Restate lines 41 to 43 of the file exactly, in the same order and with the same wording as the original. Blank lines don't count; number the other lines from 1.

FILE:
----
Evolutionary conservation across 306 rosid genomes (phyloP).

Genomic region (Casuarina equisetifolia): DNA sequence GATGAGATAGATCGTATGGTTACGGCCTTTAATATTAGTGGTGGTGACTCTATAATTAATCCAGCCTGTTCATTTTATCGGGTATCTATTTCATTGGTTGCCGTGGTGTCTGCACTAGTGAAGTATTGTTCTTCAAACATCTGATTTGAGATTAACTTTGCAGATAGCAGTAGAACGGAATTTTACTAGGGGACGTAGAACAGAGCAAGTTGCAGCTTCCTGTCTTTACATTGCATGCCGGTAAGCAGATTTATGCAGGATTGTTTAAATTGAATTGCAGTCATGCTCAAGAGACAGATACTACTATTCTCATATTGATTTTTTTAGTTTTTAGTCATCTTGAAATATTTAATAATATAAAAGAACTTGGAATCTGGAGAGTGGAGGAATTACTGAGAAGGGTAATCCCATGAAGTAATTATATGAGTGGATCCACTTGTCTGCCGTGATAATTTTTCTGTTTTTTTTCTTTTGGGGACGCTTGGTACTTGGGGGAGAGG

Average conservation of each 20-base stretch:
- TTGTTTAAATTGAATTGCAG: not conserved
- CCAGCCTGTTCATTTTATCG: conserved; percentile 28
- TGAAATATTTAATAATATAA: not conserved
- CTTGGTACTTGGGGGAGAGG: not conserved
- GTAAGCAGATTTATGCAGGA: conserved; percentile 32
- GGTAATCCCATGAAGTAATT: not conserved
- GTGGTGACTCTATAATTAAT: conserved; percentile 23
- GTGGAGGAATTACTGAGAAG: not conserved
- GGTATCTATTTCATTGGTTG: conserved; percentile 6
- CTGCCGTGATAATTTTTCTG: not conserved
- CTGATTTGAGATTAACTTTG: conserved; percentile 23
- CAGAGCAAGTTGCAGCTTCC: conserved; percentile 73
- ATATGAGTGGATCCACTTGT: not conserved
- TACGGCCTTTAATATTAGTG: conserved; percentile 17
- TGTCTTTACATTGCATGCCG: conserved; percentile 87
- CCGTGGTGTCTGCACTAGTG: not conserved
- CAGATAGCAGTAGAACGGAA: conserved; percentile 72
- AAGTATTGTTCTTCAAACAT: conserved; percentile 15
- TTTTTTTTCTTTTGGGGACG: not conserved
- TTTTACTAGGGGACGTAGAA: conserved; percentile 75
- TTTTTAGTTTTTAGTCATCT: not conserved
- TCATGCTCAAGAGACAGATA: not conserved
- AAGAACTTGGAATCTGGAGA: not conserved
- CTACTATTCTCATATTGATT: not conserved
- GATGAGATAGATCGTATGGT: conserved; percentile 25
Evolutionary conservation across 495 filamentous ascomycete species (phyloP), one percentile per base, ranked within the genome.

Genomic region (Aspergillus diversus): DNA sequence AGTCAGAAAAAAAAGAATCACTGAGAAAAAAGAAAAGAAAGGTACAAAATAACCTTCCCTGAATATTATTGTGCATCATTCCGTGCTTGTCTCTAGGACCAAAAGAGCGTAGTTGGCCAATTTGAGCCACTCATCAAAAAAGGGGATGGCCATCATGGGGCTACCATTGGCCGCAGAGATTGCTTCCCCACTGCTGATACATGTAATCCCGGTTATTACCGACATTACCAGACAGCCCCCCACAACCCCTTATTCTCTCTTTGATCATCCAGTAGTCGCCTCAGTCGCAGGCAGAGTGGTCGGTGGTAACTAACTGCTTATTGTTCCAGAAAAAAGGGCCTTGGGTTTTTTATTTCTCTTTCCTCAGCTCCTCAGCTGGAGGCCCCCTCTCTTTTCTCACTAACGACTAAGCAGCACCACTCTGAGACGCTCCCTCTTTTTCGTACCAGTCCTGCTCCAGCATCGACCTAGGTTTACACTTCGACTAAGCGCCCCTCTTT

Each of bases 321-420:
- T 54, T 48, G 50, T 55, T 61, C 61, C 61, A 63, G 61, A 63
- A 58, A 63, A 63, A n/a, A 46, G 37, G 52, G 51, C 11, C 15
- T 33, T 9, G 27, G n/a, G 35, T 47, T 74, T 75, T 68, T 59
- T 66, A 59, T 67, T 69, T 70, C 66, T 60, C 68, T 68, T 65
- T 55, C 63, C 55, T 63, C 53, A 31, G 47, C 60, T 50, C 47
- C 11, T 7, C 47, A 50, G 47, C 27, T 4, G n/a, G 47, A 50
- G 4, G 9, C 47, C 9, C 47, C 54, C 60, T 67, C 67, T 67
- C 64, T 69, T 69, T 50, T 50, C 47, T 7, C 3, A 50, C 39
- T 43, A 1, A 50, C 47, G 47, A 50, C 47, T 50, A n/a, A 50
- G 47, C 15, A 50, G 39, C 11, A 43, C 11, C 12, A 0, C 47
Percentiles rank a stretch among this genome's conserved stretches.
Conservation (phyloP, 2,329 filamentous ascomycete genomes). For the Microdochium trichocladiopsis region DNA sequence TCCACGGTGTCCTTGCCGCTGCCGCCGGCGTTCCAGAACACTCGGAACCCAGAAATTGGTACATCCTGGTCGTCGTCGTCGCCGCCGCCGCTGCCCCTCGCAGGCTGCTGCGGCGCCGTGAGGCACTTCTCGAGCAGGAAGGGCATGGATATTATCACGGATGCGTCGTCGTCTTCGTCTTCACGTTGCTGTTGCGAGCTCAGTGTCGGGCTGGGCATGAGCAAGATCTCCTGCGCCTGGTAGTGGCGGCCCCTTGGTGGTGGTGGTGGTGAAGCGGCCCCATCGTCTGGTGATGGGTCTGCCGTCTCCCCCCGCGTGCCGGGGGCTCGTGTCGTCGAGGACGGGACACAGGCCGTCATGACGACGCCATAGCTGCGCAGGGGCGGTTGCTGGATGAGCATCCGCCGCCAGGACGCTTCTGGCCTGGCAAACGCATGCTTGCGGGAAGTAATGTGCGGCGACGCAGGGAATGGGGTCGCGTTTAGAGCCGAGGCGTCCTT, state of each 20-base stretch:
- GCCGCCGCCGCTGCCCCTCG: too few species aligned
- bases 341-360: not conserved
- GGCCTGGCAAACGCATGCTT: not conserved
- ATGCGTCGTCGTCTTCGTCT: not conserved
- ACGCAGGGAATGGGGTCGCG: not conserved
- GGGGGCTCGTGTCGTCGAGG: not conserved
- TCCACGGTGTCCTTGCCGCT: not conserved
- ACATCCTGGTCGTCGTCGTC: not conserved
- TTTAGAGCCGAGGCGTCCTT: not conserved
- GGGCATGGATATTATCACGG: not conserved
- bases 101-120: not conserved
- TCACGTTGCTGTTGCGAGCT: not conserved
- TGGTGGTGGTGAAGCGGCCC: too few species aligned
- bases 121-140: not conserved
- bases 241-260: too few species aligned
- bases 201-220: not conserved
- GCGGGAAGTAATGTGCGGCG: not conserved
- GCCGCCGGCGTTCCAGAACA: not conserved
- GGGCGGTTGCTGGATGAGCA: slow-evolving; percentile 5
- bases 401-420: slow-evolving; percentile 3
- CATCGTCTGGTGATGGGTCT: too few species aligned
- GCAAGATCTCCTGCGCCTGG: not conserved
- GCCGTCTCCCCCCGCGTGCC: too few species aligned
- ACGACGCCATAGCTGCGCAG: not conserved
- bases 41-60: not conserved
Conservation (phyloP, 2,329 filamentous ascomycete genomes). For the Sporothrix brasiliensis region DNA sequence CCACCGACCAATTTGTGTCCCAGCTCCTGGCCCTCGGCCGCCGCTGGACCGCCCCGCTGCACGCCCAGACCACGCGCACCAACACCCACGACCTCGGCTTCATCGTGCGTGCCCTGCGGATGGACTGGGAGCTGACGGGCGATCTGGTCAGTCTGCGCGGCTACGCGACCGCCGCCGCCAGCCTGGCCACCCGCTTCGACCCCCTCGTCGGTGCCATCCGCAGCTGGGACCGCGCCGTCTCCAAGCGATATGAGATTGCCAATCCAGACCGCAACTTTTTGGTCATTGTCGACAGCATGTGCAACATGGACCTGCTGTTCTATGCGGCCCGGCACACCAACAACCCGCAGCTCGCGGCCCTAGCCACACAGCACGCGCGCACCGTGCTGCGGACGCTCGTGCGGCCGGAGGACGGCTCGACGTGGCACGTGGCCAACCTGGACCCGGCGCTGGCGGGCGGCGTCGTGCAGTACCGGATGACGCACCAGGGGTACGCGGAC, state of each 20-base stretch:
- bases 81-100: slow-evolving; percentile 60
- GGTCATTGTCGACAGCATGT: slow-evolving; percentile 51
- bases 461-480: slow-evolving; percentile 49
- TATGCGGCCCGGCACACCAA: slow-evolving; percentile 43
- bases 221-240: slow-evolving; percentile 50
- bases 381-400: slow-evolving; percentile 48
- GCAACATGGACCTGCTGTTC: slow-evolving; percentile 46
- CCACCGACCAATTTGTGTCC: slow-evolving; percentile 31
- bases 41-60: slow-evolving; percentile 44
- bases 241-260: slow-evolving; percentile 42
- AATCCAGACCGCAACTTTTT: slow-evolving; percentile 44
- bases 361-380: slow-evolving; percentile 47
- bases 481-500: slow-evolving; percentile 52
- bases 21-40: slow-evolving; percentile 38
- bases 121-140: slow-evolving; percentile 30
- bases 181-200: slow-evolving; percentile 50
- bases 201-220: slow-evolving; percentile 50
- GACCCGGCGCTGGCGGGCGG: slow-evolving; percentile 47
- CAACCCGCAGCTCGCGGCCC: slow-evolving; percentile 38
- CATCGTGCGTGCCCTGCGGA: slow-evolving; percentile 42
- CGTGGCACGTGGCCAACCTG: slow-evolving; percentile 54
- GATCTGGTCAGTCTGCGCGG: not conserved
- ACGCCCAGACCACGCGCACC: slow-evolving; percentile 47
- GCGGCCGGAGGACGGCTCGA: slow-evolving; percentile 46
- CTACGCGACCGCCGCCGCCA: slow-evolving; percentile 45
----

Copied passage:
- G 47, C 15, A 50, G 39, C 11, A 43, C 11, C 12, A 0, C 47
Percentiles rank a stretch among this genome's conserved stretches.
Conservation (phyloP, 2,329 filamentous ascomycete genomes). For the Microdochium trichocladiopsis region DNA sequence TCCACGGTGTCCTTGCCGCTGCCGCCGGCGTTCCAGAACACTCGGAACCCAGAAATTGGTACATCCTGGTCGTCGTCGTCGCCGCCGCCGCTGCCCCTCGCAGGCTGCTGCGGCGCCGTGAGGCACTTCTCGAGCAGGAAGGGCATGGATATTATCACGGATGCGTCGTCGTCTTCGTCTTCACGTTGCTGTTGCGAGCTCAGTGTCGGGCTGGGCATGAGCAAGATCTCCTGCGCCTGGTAGTGGCGGCCCCTTGGTGGTGGTGGTGGTGAAGCGGCCCCATCGTCTGGTGATGGGTCTGCCGTCTCCCCCCGCGTGCCGGGGGCTCGTGTCGTCGAGGACGGGACACAGGCCGTCATGACGACGCCATAGCTGCGCAGGGGCGGTTGCTGGATGAGCATCCGCCGCCAGGACGCTTCTGGCCTGGCAAACGCATGCTTGCGGGAAGTAATGTGCGGCGACGCAGGGAATGGGGTCGCGTTTAGAGCCGAGGCGTCCTT, state of each 20-base stretch: